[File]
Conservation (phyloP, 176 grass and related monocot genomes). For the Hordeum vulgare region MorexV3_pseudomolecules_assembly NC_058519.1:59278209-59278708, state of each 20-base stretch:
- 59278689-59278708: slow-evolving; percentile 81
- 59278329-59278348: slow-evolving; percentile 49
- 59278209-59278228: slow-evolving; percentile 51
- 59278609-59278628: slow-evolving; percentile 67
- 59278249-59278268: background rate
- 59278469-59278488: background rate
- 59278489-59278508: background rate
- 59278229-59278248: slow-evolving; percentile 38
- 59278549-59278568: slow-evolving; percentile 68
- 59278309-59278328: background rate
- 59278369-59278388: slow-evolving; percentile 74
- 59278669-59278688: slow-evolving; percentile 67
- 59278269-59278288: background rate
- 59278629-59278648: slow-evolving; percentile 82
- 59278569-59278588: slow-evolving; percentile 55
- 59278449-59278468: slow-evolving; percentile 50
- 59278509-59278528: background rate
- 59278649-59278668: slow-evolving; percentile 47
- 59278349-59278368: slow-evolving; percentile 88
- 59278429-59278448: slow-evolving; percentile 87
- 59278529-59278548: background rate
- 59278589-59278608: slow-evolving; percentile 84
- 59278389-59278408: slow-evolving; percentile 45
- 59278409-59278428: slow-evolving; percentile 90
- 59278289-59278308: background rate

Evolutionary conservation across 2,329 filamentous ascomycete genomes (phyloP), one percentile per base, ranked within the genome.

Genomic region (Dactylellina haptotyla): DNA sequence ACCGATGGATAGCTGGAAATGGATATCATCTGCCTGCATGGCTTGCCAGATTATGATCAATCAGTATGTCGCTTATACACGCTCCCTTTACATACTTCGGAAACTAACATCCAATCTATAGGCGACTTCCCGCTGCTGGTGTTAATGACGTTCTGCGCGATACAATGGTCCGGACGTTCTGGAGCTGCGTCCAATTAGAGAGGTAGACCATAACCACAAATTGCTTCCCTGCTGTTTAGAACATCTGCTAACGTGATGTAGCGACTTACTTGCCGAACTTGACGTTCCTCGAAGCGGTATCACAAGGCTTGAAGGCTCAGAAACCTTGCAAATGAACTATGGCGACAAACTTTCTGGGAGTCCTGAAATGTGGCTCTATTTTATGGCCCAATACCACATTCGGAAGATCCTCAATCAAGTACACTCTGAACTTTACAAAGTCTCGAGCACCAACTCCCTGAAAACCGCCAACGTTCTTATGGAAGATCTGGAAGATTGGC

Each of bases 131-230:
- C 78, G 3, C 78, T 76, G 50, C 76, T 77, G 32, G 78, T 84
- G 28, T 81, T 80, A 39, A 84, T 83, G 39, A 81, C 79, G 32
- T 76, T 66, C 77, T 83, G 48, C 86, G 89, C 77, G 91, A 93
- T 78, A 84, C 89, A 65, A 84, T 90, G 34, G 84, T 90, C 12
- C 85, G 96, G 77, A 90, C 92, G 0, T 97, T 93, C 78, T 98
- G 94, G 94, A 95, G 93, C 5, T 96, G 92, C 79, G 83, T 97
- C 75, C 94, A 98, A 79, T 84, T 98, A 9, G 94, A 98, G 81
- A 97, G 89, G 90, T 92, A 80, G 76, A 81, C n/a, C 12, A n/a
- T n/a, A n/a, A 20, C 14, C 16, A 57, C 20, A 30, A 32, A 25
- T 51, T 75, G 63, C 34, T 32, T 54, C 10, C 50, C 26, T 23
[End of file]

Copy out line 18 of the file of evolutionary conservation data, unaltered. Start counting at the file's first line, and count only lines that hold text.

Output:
- 59278509-59278528: background rate